DOT Report Shows Value of FAA Contract Towers
Across the U.S., in all but four states, there are no fewer than 250 airport towers operated by non-FAA controllers employed by three private FAA contractors. The towers provide ATC services to a wide range of users, including general aviation, passenger and cargo airlines and the military. Yet while almost all pilots will have used their services, many, and perhaps most, pilots are likely unaware that the person at the other end of the radio is not an FAA employee. (Contract towers are listed in Appendix B at http://www.oig.dot.gov/library-item/5854)
Is this a good thing? In his current report to the Aviation Subcommittee of the House Transportation and Infrastructure Committee, the DOT’s Inspector General (IG) states that “Overall, we found little difference in the safety or quality of services provided by similar FAA and contract towers.” In fact, the IG notes, “we have found that contract towers had a lower number and rate of reported safety incidents than similar FAA towers and that agency safety evaluations found fewer deficiencies with contract towers.”
Contract towers were introduced in 1982 following the closure of five low-activity towers as a result of the illegal strike by the Professional Air Traffic Controllers Organization (Patco), when then President Reagan fired all controllers and decertified Patco. Since then, the FAA has viewed contract towers as a lower-cost way to provide service at many general aviation airports and a small number of Air National Guard airfields. The ranks of contract controllers are filled primarily by former FAA or military controllers, and all of them hold FAA control-tower operator certificates.
Currently, controllers at 63 of the 250 contract towers are members of the National Air Traffic Controllers Association (Natca), while the remainder do not appear to be represented by any labor organization. All contract-tower controllers earn less than FAA controllers, possibly reflecting the levels and types of traffic using smaller airports.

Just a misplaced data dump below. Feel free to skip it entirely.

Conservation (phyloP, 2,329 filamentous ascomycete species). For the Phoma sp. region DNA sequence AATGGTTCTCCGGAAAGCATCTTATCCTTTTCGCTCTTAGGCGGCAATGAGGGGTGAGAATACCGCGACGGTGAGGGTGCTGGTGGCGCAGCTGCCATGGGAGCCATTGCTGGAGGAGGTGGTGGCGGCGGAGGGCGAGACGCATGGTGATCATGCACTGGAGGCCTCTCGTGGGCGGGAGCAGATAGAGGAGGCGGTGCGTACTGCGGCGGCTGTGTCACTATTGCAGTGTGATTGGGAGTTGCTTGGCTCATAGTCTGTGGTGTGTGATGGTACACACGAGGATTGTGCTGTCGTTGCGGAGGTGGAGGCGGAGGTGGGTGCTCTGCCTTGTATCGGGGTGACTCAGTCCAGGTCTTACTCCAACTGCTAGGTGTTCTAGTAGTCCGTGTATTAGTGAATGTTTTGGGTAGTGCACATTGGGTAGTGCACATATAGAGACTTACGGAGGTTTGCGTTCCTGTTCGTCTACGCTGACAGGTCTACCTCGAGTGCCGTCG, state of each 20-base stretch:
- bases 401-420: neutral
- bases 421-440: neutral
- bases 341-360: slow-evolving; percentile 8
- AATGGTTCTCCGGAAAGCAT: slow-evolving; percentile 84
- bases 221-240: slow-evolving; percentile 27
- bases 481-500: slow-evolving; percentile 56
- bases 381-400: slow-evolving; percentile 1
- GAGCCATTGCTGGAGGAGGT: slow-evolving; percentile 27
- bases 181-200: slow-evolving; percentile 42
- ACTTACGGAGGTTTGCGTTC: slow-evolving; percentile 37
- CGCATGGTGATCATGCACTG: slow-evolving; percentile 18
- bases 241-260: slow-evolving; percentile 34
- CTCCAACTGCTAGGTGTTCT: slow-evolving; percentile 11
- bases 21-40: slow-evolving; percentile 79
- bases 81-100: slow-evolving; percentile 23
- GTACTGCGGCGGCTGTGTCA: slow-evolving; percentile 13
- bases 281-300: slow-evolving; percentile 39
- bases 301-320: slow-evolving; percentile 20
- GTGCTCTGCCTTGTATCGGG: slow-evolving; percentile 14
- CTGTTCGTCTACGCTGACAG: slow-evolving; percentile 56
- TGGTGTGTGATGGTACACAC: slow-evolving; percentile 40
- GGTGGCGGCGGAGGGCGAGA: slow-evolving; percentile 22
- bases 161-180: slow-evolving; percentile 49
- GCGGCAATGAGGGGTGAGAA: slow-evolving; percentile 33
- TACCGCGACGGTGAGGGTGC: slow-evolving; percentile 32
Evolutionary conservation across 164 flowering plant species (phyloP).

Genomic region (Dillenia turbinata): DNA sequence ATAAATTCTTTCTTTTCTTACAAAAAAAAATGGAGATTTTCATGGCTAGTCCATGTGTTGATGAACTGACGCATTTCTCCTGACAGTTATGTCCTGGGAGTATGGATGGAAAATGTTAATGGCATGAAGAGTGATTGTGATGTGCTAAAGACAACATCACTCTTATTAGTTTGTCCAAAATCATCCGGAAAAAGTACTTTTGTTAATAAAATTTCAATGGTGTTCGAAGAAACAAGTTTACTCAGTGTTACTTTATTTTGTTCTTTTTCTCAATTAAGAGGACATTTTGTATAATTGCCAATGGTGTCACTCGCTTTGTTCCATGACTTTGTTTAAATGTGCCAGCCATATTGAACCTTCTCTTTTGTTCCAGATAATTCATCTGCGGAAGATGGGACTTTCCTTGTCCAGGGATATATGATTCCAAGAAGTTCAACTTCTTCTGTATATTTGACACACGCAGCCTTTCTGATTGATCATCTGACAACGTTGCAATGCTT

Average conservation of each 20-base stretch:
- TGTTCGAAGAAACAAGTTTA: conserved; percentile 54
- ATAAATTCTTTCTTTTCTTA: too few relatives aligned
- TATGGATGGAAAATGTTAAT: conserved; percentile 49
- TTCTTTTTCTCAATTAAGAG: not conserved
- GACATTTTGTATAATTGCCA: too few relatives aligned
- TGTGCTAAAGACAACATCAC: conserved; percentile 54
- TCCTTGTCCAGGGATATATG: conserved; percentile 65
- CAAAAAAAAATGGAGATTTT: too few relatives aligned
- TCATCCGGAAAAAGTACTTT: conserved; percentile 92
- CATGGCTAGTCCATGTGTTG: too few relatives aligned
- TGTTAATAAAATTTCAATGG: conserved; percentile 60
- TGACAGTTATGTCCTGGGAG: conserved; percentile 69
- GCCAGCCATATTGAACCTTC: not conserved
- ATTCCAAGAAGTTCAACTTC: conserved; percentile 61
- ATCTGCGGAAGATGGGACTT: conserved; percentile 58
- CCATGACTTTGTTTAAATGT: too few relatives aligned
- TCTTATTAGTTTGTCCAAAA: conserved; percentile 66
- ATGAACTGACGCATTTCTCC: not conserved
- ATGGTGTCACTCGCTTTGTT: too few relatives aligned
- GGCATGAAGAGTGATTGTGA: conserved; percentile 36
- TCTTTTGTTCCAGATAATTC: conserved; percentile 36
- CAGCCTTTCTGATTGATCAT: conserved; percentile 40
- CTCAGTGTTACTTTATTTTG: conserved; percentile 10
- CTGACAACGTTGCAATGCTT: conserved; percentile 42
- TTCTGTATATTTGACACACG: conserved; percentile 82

Nevertheless, not mentioned by the IG, the growing use of those airports by higher-performance corporate and commuter aircraft may start to narrow the difference between smaller and mainline operations. The IG did compare the average cost and staffing differences between 30 contract towers and 30 comparable FAA towers. The analysis used several common factors to derive average air traffic density values, and found the two virtually equal. The FAA tower had a value of 15.55 while the contract tower’s value was 15.34. The data also showed that the average number of air traffic personnel supporting FAA towers was 16, while the contract tower averaged six. Even more startling was the cost difference: FAA tower $2,025,104, contract tower $536,911.
In light of the expected future pressures on the FAA’s operating budget, two small items in the IG’s report give food for thought. The first notes that, due to previous experience, contract controller certification training “can take as little as 30 days.” The second notes that the FAA generally hires controllers “with little or no air traffic experience,” and training and certifying them is a process that can take “from one to five years.”